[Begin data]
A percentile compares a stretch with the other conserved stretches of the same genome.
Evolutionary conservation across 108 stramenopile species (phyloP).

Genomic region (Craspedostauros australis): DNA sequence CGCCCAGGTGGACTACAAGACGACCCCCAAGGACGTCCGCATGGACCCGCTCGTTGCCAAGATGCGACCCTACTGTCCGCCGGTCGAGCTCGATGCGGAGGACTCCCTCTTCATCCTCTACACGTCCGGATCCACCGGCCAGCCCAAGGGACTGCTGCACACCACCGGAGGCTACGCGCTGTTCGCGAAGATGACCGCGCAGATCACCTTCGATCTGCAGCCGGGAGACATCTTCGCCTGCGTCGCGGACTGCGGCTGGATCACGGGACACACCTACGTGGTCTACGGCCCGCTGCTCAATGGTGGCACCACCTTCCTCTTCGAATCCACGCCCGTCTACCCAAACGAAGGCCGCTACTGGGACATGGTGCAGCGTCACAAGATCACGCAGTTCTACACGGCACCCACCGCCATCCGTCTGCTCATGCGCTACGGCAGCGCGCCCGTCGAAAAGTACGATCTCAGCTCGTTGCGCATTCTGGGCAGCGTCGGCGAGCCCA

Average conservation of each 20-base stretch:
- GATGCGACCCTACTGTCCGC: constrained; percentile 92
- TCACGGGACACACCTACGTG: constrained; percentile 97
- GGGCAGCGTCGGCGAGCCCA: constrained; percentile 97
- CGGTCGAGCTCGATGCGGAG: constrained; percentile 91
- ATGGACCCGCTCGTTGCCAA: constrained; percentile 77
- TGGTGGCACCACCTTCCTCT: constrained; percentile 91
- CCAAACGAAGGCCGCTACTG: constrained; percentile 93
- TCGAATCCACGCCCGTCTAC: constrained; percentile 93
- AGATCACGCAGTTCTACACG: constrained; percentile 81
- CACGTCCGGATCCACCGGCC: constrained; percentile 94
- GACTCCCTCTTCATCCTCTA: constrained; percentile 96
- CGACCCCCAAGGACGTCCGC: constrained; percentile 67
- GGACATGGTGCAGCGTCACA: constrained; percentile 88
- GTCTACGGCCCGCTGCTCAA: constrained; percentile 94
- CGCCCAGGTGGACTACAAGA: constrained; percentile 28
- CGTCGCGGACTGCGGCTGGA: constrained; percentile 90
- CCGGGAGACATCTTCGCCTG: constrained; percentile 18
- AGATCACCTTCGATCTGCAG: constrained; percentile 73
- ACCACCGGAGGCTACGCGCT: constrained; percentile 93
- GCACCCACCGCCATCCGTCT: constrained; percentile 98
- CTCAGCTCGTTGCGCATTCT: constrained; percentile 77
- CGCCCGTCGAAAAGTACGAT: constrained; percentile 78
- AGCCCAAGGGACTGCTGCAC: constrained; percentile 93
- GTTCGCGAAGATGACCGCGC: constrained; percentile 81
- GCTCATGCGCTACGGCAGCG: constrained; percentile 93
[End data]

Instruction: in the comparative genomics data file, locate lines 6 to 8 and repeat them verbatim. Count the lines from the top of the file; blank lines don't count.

- TCACGGGACACACCTACGTG: constrained; percentile 97
- GGGCAGCGTCGGCGAGCCCA: constrained; percentile 97
- CGGTCGAGCTCGATGCGGAG: constrained; percentile 91